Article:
World J Gastroenterol. 2012 December 21; 18(47): 7113-7117.
Published online 2012 December 21. doi: 10.3748/wjg.v18.i47.7113.
Primary ∆4-3-oxosteroid 5β-reductase deficiency: Two cases in China
Jing Zhao, Ling-Juan Fang, Kenneth DR Setchell, Rui Chen, Li-Ting Li and Jian-She Wang.
Jing Zhao, Ling-Juan Fang, Rui Chen, Li-Ting Li, Jian-She Wang, Center for Pediatric Liver Diseases, Children’s Hospital of Fudan University, Shanghai 201102, China
Kenneth DR Setchell, Department of Pathology and Laboratory Medicine, Cincinnati Children's Hospital Medical Center, Cincinnati, OH 45229, United States
Jian-She Wang, Department of Pediatrics, Jinshan Hospital of Fudan University, Shanghai 201508, China
Author contributions: Wang JS contributed to study design, patients’ management and supervised the genetic studies; Zhao J contributed to literature research, genetic studies, data analysis and manuscript preparation; Fang LJ contributed to samples collection and genetic studies; Setchell KDR contributed to the analysis and interpretation of urinary bile acids; Chen R and Li LT contributed to patients follow-up.
Correspondence to: Jian-She Wang, Professor, Center for Pediatric Liver Disease, Children’s Hospital of Fudan University, 399 Wanyuan Road, Minhang District, Shanghai 201102, China. jshwang@shmu.edu.cn
Telephone: +86-21-64931171 Fax: +86-21-64931901
Received July 25, 2012; Revised November 12, 2012; Accepted November 24, 2012;
Abstract
Aldo-keto reductase 1D1 (AKR1D1) deficiency, a rare but life-threatening form of bile acid deficiency, has not been previously described in China. Here, we describe the first two primary ∆4-3-oxosteroid 5β-reductase deficiency patients in Mainland China diagnosed by fast atom bombardment-mass spectroscopy of urinary bile acids and confirmed by genetic analysis. A high proportion of atypical 3-oxo-∆4-bile acids in the urine indicated a deficiency in ∆4-3-oxosteroid 5β-reductase. All of the coding exons and adjacent intronic sequence of the AKR1D1 gene were sequenced using peripheral lymphocyte genomic DNA of two patients and one of the patient’s parents. One patient exhibited compound heterozygous mutations: c.396C>A and c.722A>T, while the other was heterozygous for the mutation c.797G>A. Based on these mutations, a diagnosis of primary ∆4-3-oxosteroid 5β-reductase deficiency could be confirmed. With ursodeoxycholic acid treatment and fat-soluble vitamin supplements, liver function tests normalized rapidly, and the degree of hepatomegaly was markedly reduced in both patients.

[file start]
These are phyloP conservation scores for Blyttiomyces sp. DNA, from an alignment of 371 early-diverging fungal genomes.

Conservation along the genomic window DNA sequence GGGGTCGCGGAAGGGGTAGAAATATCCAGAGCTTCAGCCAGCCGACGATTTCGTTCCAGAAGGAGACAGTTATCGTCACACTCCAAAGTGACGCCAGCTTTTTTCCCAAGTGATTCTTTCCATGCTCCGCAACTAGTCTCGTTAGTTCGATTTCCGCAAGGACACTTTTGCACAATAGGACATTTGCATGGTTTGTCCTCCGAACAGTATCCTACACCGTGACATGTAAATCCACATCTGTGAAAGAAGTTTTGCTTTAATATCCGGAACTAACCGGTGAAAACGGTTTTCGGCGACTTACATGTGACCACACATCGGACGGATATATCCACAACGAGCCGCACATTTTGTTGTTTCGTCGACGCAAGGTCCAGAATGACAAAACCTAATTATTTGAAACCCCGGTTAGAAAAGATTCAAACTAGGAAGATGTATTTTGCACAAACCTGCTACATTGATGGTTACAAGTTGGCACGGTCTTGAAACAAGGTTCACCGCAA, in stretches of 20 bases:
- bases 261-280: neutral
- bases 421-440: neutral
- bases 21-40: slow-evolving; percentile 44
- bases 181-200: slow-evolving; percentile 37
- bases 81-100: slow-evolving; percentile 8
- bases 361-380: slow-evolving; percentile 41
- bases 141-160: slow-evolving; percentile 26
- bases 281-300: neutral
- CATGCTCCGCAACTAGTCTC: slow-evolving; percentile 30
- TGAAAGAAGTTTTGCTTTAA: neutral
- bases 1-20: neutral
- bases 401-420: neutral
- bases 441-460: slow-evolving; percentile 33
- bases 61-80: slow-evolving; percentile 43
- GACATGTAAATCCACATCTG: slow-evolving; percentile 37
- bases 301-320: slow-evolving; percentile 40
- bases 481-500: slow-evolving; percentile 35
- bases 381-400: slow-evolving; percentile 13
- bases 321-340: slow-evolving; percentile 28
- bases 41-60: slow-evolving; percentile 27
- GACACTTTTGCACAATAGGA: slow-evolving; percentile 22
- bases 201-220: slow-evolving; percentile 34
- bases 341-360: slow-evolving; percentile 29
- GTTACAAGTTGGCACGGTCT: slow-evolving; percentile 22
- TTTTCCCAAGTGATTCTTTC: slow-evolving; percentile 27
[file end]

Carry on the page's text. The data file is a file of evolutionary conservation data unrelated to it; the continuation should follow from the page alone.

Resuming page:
Keywords: Primary ∆4-3-oxosteroid 5β-reductase gene, Cholestasis, Bile acid therapy, Aldo-keto reductase 1D1, Bile acid synthetic defects
INTRODUCTION
Primary ∆4-3-oxosteroid 5β-reductase deficiency (OMIM 235555, also called congenital bile acid synthesis defect type 2, CBAS 2) is a rare but potentially life-threatening form of bile acid deficiency that presents with neonatal progressive intrahepatic cholestasis and normal or slightly elevated γ-glutamyltransferase (GGT)[1]. In the patients described to date, it is noted that early diagnosis and primary bile acid treatment lead to progressive normalization of liver function and avoidance of liver transplantation[2].
The aldo-keto reductase 1D1 (AKR1D1) gene encodes the only known human ∆4-3-oxosteroid 5β-reductase, which catalyzes the reactions responsible for changes to the steroid nucleus of cholesterol in both major bile acid synthesis pathways[3]. Mutations in AKR1D1 lead to a deficiency of the bile acids that normally facilitate the detachment of γ-glutamyl-transpeptidase from the canalicular membrane. So, unlike other causes of cholestasis that present with markedly elevated GGT, CBAS 2 presents with normal or slightly elevated GGT[1].
To our knowledge, an accurate diagnosis of CBAS 2 requires AKR1D1 gene analysis, but only 8 reported cases of CBAS 2 worldwide have been diagnosed both biochemically and genetically[1,4]. To further the knowledge of the clinical features and therapeutic treatment of CBAS 2, here we describe two patients in Mainland China with progressive intrahepatic cholestasis in early infancy diagnosed by fast atom bombardment-mass spectroscopy (FAB-MS) analysis of urinary bile acids and genetic analysis.
CASE REPORT
Patients